Mobile GIS & LBS
Matt Sheehan
Matt holds an MSc in Geography and GIS. He has been working with clients solving problems with GIS for over 17 years. Matt founded WebMapSolutions whose mission is to put innovative, intuitive GIS driven applications into the hands of new and existing users.

## How are GIS and Spotted Dick Similar?

December 18th, 2015 by Matt Sheehan

Its quiz time. Try out the following, what do these statements mean?

For my American friends: “I’m peckish. I could murder a spotted dick!”

For my British friends: “I’ve been feeling ornery all day.”

For my American friends: “That girl has a fantastic boat race”

For my British friends: “Fred keeps complaining his suspenders are killing him”.

And the translation:

For my American friends: “I’m hungry. I’d love some dessert!” (spotted dick is a delicious dessert)

For my British friends: “I’ve been feeling grumpy all day” (ornery is a real word, which when spoken sounds like horny)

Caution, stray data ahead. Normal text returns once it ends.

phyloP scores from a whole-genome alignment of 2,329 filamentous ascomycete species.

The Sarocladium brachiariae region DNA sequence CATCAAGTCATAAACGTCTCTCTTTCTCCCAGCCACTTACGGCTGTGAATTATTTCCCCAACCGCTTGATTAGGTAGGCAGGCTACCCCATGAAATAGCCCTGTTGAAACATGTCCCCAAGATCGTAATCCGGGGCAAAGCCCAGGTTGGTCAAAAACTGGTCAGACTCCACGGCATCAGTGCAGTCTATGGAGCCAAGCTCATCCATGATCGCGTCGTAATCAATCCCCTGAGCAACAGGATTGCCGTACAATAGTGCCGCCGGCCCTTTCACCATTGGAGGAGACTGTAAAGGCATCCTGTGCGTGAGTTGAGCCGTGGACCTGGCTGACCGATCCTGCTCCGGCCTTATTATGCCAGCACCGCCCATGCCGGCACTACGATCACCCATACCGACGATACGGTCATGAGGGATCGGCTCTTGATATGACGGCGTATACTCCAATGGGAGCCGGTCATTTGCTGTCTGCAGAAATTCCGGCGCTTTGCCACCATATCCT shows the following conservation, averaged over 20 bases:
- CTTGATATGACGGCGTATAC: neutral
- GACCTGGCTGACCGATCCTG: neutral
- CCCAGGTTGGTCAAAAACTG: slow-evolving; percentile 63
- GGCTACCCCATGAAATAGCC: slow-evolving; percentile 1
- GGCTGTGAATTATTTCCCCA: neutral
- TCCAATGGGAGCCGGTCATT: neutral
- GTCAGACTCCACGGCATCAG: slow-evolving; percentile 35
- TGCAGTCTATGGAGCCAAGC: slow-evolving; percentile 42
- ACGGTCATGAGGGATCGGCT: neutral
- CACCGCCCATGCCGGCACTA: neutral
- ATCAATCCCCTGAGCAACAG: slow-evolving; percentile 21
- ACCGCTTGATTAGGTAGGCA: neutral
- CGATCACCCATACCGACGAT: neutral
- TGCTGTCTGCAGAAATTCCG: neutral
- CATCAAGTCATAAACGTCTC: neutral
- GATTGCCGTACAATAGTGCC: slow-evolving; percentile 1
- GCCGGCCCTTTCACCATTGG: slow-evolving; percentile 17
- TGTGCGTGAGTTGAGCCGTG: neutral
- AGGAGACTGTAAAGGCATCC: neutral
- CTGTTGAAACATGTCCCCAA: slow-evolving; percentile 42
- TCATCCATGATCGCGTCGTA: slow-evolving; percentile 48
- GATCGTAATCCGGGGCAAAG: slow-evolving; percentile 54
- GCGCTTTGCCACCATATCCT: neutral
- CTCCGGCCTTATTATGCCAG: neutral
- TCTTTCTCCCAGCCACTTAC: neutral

For my American friends: “That girl has a beautiful face” (boat race is rhyming cockney slang for face .. race=face)

For my British friends: “Fred keeps complaining his braces are killing him”. (suspenders are garters in Britain)

## How are GIS and Spotted Dick Similar?

Coming from Britain and now living in America has had some hilarious moments. For an embarrassingly long time I thought a restroom was a quiet area set aside for ladies, filled with comfy chairs for relaxation and chatter (its called a loo in Britain).

So where am I going with this rather odd start to this GIS blog post. Meaning, language and interpretation that is where. We always need to be aware of our audience and gear what we say to that audience. With GIS we are still learning how to speak to our new, non-GIS audience. Try this:

“By showing the point features which intersect the polygon, we will be able to isolate potentially affected homes”.

“GIS is the representation, storage, and analysis of point, line and polygon features.”

“By buffering the line feature we can show the affect of potentially widening the road”

I’m sorry, but to non-GIS folks the above is gibberish. And yet I still hear this language being used; watch the glazed look in the eyes of the listener. Once we have discovered a problem we know we can solve with GIS, we must avoid the use of the language of GIS.

As we provide solutions to a new non-GIS audience, and help non-GIS technical folk understand the technology, we need to talk their language. Focus on the problem and the outcome or solution. Paint the picture, without confusing.

Right I’m knackered, and peckish, time for some loop de loop.